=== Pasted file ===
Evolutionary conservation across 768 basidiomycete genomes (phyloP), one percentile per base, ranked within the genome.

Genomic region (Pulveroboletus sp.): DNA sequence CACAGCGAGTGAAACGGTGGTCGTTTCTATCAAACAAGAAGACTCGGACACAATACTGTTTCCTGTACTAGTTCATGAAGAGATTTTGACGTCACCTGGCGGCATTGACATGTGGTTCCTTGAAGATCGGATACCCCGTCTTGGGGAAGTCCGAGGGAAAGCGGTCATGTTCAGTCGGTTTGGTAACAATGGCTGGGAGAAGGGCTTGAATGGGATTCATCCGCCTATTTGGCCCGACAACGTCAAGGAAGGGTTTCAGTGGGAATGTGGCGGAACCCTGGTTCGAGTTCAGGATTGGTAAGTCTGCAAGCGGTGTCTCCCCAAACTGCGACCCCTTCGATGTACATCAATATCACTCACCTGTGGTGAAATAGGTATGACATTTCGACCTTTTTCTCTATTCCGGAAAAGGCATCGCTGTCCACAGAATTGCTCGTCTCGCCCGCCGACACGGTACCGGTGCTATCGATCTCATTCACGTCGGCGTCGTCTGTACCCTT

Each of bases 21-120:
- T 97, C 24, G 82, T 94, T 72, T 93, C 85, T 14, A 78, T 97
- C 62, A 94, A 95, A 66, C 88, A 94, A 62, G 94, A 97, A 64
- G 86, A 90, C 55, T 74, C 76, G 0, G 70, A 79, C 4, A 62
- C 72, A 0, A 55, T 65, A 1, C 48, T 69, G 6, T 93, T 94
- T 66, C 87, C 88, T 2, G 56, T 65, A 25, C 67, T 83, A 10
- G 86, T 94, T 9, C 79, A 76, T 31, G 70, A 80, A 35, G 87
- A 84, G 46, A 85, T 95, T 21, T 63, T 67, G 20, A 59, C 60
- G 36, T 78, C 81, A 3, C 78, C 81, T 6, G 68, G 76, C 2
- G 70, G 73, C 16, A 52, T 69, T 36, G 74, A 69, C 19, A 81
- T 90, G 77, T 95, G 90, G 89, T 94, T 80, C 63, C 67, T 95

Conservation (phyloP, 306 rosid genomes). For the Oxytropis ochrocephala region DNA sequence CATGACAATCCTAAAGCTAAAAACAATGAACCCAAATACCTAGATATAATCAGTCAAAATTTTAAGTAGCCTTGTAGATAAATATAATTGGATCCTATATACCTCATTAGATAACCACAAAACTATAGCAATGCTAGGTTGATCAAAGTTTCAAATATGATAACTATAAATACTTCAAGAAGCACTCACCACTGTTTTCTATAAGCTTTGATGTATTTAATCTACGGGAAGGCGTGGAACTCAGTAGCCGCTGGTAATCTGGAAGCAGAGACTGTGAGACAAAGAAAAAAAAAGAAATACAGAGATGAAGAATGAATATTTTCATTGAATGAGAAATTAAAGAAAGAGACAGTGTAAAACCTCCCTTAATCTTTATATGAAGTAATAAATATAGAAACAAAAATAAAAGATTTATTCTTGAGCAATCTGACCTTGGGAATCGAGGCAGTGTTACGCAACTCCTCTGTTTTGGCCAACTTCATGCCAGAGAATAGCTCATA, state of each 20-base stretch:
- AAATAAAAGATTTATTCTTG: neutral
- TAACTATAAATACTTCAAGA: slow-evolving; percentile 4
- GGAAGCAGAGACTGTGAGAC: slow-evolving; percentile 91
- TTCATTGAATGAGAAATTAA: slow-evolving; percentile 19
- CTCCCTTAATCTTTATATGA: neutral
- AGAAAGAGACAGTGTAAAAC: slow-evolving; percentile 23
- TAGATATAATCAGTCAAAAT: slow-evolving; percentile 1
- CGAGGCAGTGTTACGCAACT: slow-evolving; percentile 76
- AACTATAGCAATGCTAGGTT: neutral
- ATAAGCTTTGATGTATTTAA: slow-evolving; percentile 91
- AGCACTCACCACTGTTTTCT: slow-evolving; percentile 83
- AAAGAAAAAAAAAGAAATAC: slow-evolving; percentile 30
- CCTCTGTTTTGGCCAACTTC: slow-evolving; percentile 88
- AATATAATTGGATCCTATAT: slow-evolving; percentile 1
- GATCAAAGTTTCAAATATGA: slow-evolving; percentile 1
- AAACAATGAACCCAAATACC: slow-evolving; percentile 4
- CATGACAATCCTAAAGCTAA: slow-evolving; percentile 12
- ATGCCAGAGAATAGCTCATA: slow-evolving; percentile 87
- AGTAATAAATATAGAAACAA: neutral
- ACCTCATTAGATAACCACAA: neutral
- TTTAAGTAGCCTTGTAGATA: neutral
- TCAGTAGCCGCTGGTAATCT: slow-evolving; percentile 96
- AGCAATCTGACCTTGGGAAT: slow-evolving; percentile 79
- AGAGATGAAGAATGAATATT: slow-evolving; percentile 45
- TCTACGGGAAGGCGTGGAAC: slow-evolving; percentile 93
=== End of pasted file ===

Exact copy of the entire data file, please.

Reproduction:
Evolutionary conservation across 768 basidiomycete genomes (phyloP), one percentile per base, ranked within the genome.

Genomic region (Pulveroboletus sp.): DNA sequence CACAGCGAGTGAAACGGTGGTCGTTTCTATCAAACAAGAAGACTCGGACACAATACTGTTTCCTGTACTAGTTCATGAAGAGATTTTGACGTCACCTGGCGGCATTGACATGTGGTTCCTTGAAGATCGGATACCCCGTCTTGGGGAAGTCCGAGGGAAAGCGGTCATGTTCAGTCGGTTTGGTAACAATGGCTGGGAGAAGGGCTTGAATGGGATTCATCCGCCTATTTGGCCCGACAACGTCAAGGAAGGGTTTCAGTGGGAATGTGGCGGAACCCTGGTTCGAGTTCAGGATTGGTAAGTCTGCAAGCGGTGTCTCCCCAAACTGCGACCCCTTCGATGTACATCAATATCACTCACCTGTGGTGAAATAGGTATGACATTTCGACCTTTTTCTCTATTCCGGAAAAGGCATCGCTGTCCACAGAATTGCTCGTCTCGCCCGCCGACACGGTACCGGTGCTATCGATCTCATTCACGTCGGCGTCGTCTGTACCCTT

Each of bases 21-120:
- T 97, C 24, G 82, T 94, T 72, T 93, C 85, T 14, A 78, T 97
- C 62, A 94, A 95, A 66, C 88, A 94, A 62, G 94, A 97, A 64
- G 86, A 90, C 55, T 74, C 76, G 0, G 70, A 79, C 4, A 62
- C 72, A 0, A 55, T 65, A 1, C 48, T 69, G 6, T 93, T 94
- T 66, C 87, C 88, T 2, G 56, T 65, A 25, C 67, T 83, A 10
- G 86, T 94, T 9, C 79, A 76, T 31, G 70, A 80, A 35, G 87
- A 84, G 46, A 85, T 95, T 21, T 63, T 67, G 20, A 59, C 60
- G 36, T 78, C 81, A 3, C 78, C 81, T 6, G 68, G 76, C 2
- G 70, G 73, C 16, A 52, T 69, T 36, G 74, A 69, C 19, A 81
- T 90, G 77, T 95, G 90, G 89, T 94, T 80, C 63, C 67, T 95

Conservation (phyloP, 306 rosid genomes). For the Oxytropis ochrocephala region DNA sequence CATGACAATCCTAAAGCTAAAAACAATGAACCCAAATACCTAGATATAATCAGTCAAAATTTTAAGTAGCCTTGTAGATAAATATAATTGGATCCTATATACCTCATTAGATAACCACAAAACTATAGCAATGCTAGGTTGATCAAAGTTTCAAATATGATAACTATAAATACTTCAAGAAGCACTCACCACTGTTTTCTATAAGCTTTGATGTATTTAATCTACGGGAAGGCGTGGAACTCAGTAGCCGCTGGTAATCTGGAAGCAGAGACTGTGAGACAAAGAAAAAAAAAGAAATACAGAGATGAAGAATGAATATTTTCATTGAATGAGAAATTAAAGAAAGAGACAGTGTAAAACCTCCCTTAATCTTTATATGAAGTAATAAATATAGAAACAAAAATAAAAGATTTATTCTTGAGCAATCTGACCTTGGGAATCGAGGCAGTGTTACGCAACTCCTCTGTTTTGGCCAACTTCATGCCAGAGAATAGCTCATA, state of each 20-base stretch:
- AAATAAAAGATTTATTCTTG: neutral
- TAACTATAAATACTTCAAGA: slow-evolving; percentile 4
- GGAAGCAGAGACTGTGAGAC: slow-evolving; percentile 91
- TTCATTGAATGAGAAATTAA: slow-evolving; percentile 19
- CTCCCTTAATCTTTATATGA: neutral
- AGAAAGAGACAGTGTAAAAC: slow-evolving; percentile 23
- TAGATATAATCAGTCAAAAT: slow-evolving; percentile 1
- CGAGGCAGTGTTACGCAACT: slow-evolving; percentile 76
- AACTATAGCAATGCTAGGTT: neutral
- ATAAGCTTTGATGTATTTAA: slow-evolving; percentile 91
- AGCACTCACCACTGTTTTCT: slow-evolving; percentile 83
- AAAGAAAAAAAAAGAAATAC: slow-evolving; percentile 30
- CCTCTGTTTTGGCCAACTTC: slow-evolving; percentile 88
- AATATAATTGGATCCTATAT: slow-evolving; percentile 1
- GATCAAAGTTTCAAATATGA: slow-evolving; percentile 1
- AAACAATGAACCCAAATACC: slow-evolving; percentile 4
- CATGACAATCCTAAAGCTAA: slow-evolving; percentile 12
- ATGCCAGAGAATAGCTCATA: slow-evolving; percentile 87
- AGTAATAAATATAGAAACAA: neutral
- ACCTCATTAGATAACCACAA: neutral
- TTTAAGTAGCCTTGTAGATA: neutral
- TCAGTAGCCGCTGGTAATCT: slow-evolving; percentile 96
- AGCAATCTGACCTTGGGAAT: slow-evolving; percentile 79
- AGAGATGAAGAATGAATATT: slow-evolving; percentile 45
- TCTACGGGAAGGCGTGGAAC: slow-evolving; percentile 93